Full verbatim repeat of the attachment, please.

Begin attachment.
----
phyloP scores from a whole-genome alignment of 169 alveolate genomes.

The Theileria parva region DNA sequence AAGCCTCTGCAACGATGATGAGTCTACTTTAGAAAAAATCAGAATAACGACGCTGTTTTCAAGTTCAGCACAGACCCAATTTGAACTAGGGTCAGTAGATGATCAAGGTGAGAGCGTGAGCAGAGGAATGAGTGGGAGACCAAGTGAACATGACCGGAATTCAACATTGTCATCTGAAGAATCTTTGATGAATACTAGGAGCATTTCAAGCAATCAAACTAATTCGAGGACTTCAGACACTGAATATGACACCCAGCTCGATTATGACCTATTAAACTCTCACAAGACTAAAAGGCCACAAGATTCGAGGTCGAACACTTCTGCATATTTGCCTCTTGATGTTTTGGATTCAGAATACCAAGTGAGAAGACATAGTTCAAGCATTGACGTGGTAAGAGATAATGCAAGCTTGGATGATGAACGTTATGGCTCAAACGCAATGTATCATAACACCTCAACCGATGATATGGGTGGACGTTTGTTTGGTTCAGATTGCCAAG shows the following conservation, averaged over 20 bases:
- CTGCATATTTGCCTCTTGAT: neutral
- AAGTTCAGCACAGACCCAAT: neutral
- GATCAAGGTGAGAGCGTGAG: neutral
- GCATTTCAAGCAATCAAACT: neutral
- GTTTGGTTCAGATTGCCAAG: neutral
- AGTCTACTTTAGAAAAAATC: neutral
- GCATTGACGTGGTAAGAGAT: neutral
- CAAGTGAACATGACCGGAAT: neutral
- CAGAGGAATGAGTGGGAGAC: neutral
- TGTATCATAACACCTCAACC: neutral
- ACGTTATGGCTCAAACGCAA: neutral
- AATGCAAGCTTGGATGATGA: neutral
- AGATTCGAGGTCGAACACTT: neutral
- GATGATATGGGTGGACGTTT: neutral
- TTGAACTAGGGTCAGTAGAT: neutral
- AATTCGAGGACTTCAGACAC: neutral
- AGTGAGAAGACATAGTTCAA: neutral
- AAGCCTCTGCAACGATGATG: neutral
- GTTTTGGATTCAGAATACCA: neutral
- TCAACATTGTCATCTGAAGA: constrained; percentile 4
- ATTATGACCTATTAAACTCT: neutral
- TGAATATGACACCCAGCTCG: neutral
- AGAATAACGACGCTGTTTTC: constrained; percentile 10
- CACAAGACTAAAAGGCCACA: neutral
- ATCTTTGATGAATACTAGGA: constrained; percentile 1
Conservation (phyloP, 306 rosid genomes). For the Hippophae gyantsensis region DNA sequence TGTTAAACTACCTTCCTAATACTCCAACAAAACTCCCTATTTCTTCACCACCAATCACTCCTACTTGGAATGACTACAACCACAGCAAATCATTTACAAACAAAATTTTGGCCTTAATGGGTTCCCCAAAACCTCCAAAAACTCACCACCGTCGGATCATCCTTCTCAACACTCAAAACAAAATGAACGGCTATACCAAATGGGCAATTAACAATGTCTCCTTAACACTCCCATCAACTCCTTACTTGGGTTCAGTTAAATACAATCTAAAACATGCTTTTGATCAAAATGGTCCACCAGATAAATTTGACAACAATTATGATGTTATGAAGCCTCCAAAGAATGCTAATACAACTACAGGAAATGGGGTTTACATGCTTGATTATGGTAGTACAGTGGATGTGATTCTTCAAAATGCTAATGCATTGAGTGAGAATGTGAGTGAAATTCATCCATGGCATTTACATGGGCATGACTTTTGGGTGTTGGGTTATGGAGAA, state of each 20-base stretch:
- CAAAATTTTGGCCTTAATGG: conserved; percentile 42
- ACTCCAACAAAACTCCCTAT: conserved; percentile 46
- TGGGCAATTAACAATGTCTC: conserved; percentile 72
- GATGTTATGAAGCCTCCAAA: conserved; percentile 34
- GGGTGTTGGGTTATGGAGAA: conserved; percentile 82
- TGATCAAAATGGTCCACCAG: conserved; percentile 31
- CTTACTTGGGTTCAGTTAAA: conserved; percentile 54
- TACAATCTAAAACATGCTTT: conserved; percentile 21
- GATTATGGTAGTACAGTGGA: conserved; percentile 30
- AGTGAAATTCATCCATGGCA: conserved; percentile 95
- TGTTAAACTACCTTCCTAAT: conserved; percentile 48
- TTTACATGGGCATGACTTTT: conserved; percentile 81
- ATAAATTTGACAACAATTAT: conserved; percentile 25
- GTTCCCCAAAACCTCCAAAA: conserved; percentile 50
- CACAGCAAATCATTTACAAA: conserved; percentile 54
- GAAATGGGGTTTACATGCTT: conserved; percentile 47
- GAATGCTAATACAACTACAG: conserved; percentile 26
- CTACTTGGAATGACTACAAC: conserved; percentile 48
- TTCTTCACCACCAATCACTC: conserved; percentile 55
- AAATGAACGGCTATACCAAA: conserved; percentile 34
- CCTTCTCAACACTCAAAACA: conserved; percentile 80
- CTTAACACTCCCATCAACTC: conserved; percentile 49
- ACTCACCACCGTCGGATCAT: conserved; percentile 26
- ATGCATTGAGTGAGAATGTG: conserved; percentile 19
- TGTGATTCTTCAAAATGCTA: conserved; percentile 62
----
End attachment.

phyloP scores from a whole-genome alignment of 169 alveolate genomes.

The Theileria parva region DNA sequence AAGCCTCTGCAACGATGATGAGTCTACTTTAGAAAAAATCAGAATAACGACGCTGTTTTCAAGTTCAGCACAGACCCAATTTGAACTAGGGTCAGTAGATGATCAAGGTGAGAGCGTGAGCAGAGGAATGAGTGGGAGACCAAGTGAACATGACCGGAATTCAACATTGTCATCTGAAGAATCTTTGATGAATACTAGGAGCATTTCAAGCAATCAAACTAATTCGAGGACTTCAGACACTGAATATGACACCCAGCTCGATTATGACCTATTAAACTCTCACAAGACTAAAAGGCCACAAGATTCGAGGTCGAACACTTCTGCATATTTGCCTCTTGATGTTTTGGATTCAGAATACCAAGTGAGAAGACATAGTTCAAGCATTGACGTGGTAAGAGATAATGCAAGCTTGGATGATGAACGTTATGGCTCAAACGCAATGTATCATAACACCTCAACCGATGATATGGGTGGACGTTTGTTTGGTTCAGATTGCCAAG shows the following conservation, averaged over 20 bases:
- CTGCATATTTGCCTCTTGAT: neutral
- AAGTTCAGCACAGACCCAAT: neutral
- GATCAAGGTGAGAGCGTGAG: neutral
- GCATTTCAAGCAATCAAACT: neutral
- GTTTGGTTCAGATTGCCAAG: neutral
- AGTCTACTTTAGAAAAAATC: neutral
- GCATTGACGTGGTAAGAGAT: neutral
- CAAGTGAACATGACCGGAAT: neutral
- CAGAGGAATGAGTGGGAGAC: neutral
- TGTATCATAACACCTCAACC: neutral
- ACGTTATGGCTCAAACGCAA: neutral
- AATGCAAGCTTGGATGATGA: neutral
- AGATTCGAGGTCGAACACTT: neutral
- GATGATATGGGTGGACGTTT: neutral
- TTGAACTAGGGTCAGTAGAT: neutral
- AATTCGAGGACTTCAGACAC: neutral
- AGTGAGAAGACATAGTTCAA: neutral
- AAGCCTCTGCAACGATGATG: neutral
- GTTTTGGATTCAGAATACCA: neutral
- TCAACATTGTCATCTGAAGA: constrained; percentile 4
- ATTATGACCTATTAAACTCT: neutral
- TGAATATGACACCCAGCTCG: neutral
- AGAATAACGACGCTGTTTTC: constrained; percentile 10
- CACAAGACTAAAAGGCCACA: neutral
- ATCTTTGATGAATACTAGGA: constrained; percentile 1
Conservation (phyloP, 306 rosid genomes). For the Hippophae gyantsensis region DNA sequence TGTTAAACTACCTTCCTAATACTCCAACAAAACTCCCTATTTCTTCACCACCAATCACTCCTACTTGGAATGACTACAACCACAGCAAATCATTTACAAACAAAATTTTGGCCTTAATGGGTTCCCCAAAACCTCCAAAAACTCACCACCGTCGGATCATCCTTCTCAACACTCAAAACAAAATGAACGGCTATACCAAATGGGCAATTAACAATGTCTCCTTAACACTCCCATCAACTCCTTACTTGGGTTCAGTTAAATACAATCTAAAACATGCTTTTGATCAAAATGGTCCACCAGATAAATTTGACAACAATTATGATGTTATGAAGCCTCCAAAGAATGCTAATACAACTACAGGAAATGGGGTTTACATGCTTGATTATGGTAGTACAGTGGATGTGATTCTTCAAAATGCTAATGCATTGAGTGAGAATGTGAGTGAAATTCATCCATGGCATTTACATGGGCATGACTTTTGGGTGTTGGGTTATGGAGAA, state of each 20-base stretch:
- CAAAATTTTGGCCTTAATGG: conserved; percentile 42
- ACTCCAACAAAACTCCCTAT: conserved; percentile 46
- TGGGCAATTAACAATGTCTC: conserved; percentile 72
- GATGTTATGAAGCCTCCAAA: conserved; percentile 34
- GGGTGTTGGGTTATGGAGAA: conserved; percentile 82
- TGATCAAAATGGTCCACCAG: conserved; percentile 31
- CTTACTTGGGTTCAGTTAAA: conserved; percentile 54
- TACAATCTAAAACATGCTTT: conserved; percentile 21
- GATTATGGTAGTACAGTGGA: conserved; percentile 30
- AGTGAAATTCATCCATGGCA: conserved; percentile 95
- TGTTAAACTACCTTCCTAAT: conserved; percentile 48
- TTTACATGGGCATGACTTTT: conserved; percentile 81
- ATAAATTTGACAACAATTAT: conserved; percentile 25
- GTTCCCCAAAACCTCCAAAA: conserved; percentile 50
- CACAGCAAATCATTTACAAA: conserved; percentile 54
- GAAATGGGGTTTACATGCTT: conserved; percentile 47
- GAATGCTAATACAACTACAG: conserved; percentile 26
- CTACTTGGAATGACTACAAC: conserved; percentile 48
- TTCTTCACCACCAATCACTC: conserved; percentile 55
- AAATGAACGGCTATACCAAA: conserved; percentile 34
- CCTTCTCAACACTCAAAACA: conserved; percentile 80
- CTTAACACTCCCATCAACTC: conserved; percentile 49
- ACTCACCACCGTCGGATCAT: conserved; percentile 26
- ATGCATTGAGTGAGAATGTG: conserved; percentile 19
- TGTGATTCTTCAAAATGCTA: conserved; percentile 62